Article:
What junk status could mean for South Africa, according to the Reserve Bank

A possible downgrade of South Africa’s credit rating may already be priced into markets, but structural reforms are still needed, says Reserve Bank governor Lesetya Kganyago.

In an interview with CNBC on Thursday (17 October), Kganyago said that government was “alive” to the issues raised by ratings agencies.

“From where we’re sitting as a central bank, what we look at is we ask ourselves the question ‘is a downgrade reflected in the current financial market prices?’” Kganyago said.

“If it is reflected in the current financial market prices, then a downgrade should not have such an adverse effect on the South African financial assets because it is already priced in, but if it is not priced in, we are going to see an outflow of funds from the South African bond markets.”

He added that if the downgrade goes ahead and South Africa falls out of investment-grade-only indices, the country’s debt will still attract investors but market stability may become a problem.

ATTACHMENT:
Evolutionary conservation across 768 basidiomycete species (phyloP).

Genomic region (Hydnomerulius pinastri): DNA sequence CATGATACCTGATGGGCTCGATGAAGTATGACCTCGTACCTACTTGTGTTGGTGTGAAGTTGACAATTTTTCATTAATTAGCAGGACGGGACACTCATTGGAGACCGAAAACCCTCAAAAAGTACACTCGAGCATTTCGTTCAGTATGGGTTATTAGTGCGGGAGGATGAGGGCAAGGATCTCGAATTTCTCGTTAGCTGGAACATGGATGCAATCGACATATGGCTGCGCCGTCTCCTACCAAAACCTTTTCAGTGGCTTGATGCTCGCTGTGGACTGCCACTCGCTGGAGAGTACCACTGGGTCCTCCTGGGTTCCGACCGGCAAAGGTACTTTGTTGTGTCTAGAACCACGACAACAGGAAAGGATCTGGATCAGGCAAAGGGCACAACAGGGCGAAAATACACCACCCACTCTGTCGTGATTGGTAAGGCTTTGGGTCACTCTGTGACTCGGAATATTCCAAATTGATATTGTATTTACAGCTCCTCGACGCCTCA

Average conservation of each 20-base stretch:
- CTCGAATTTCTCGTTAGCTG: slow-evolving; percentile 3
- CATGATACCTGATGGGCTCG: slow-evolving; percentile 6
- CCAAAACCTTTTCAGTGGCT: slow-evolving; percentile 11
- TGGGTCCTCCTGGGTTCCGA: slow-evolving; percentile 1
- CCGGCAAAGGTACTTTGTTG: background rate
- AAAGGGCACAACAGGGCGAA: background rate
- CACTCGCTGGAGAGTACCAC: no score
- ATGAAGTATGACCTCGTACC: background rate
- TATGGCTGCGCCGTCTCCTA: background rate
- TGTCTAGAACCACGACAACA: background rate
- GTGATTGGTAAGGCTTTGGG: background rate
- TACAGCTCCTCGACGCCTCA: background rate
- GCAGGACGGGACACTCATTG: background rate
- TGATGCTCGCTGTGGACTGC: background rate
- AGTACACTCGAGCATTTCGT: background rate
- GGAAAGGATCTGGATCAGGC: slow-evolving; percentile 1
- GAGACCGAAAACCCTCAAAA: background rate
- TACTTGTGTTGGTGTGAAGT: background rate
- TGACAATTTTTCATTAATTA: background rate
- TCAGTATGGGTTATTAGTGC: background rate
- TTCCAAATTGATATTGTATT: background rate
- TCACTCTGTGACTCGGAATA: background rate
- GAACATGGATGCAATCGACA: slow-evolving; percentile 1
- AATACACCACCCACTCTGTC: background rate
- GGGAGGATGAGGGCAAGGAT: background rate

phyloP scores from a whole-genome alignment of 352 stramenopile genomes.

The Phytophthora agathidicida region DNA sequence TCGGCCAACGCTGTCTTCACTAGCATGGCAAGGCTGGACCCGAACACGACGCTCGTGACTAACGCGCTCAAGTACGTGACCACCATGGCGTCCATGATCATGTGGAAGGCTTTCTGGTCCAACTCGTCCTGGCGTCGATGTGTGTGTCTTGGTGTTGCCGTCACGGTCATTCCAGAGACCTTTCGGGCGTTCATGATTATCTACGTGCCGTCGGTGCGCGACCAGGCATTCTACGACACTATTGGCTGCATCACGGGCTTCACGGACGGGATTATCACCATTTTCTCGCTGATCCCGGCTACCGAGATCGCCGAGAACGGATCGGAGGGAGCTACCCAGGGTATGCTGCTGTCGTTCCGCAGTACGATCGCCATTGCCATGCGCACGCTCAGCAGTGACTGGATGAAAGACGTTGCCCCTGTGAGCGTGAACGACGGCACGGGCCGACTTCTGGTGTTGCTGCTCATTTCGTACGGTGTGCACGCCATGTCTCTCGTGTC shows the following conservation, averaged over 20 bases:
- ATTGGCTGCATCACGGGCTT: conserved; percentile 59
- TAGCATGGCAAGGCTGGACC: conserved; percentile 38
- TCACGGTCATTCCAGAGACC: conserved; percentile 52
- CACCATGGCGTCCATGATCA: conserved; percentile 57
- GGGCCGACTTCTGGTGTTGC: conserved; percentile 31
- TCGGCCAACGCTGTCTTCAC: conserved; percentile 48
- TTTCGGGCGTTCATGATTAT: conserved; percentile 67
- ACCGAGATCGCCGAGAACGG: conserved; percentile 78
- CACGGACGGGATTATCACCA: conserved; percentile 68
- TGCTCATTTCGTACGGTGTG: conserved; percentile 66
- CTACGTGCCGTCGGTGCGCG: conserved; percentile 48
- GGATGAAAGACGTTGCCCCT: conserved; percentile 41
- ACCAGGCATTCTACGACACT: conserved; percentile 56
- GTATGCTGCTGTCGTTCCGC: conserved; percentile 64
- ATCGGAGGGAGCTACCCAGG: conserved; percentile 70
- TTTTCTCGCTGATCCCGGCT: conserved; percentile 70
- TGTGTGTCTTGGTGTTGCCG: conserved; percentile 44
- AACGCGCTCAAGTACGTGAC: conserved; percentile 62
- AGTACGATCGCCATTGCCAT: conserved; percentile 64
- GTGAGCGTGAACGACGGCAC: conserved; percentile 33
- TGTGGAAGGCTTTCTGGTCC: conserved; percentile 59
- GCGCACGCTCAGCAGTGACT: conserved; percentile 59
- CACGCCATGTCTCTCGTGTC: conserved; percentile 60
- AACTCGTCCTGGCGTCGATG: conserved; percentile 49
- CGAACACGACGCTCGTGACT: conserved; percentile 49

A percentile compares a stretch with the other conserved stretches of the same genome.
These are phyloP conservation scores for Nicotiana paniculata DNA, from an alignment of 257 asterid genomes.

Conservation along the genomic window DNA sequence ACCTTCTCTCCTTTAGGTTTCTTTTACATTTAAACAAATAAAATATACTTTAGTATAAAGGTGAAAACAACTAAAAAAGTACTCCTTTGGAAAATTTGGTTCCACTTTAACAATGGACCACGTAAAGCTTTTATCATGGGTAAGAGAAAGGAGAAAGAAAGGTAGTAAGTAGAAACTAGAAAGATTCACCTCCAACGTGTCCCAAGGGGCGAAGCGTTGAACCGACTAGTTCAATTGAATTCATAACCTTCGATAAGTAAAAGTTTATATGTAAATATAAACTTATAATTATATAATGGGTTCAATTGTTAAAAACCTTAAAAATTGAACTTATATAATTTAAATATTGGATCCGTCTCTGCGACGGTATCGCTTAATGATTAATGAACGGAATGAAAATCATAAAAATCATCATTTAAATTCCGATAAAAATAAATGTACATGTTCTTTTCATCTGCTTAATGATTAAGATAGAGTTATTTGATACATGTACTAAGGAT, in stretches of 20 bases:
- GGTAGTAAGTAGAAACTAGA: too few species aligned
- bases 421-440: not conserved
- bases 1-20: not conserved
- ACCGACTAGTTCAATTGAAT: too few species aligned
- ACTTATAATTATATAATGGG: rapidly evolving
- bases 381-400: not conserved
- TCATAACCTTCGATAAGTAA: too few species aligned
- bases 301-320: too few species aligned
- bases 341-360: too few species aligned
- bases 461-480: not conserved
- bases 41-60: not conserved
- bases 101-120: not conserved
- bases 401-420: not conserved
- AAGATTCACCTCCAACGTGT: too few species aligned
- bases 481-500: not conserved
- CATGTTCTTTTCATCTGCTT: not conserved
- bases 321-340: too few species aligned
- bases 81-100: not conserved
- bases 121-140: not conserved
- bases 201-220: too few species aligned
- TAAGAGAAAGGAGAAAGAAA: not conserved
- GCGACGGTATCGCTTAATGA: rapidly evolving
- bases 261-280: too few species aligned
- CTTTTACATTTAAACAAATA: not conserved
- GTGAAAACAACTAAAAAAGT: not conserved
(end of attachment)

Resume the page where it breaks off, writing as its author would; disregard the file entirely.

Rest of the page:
“The problem with those sub-investment grade investors is that they are speculative in nature and they will just introduce volatility of capital flows for South Africa,” he said.

Moody’s is currently the only major ratings agency that has South Africa in investment grade, one notch above junk, with a stable outlook.

The country has been rated below investment grade since 2017 by ratings agencies Standard & Poor and Fitch.

Should the agency also downgrade South Africa to junk status, the country would no longer be eligible for inclusion in debt gauges such as Citigroup Inc’s World Government Bond Index (WGBI).

This would trigger a major outflow of money from the country estimated to be in the region of R100 billion.


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What junk status could mean for South Africa, according to the Reserve Bank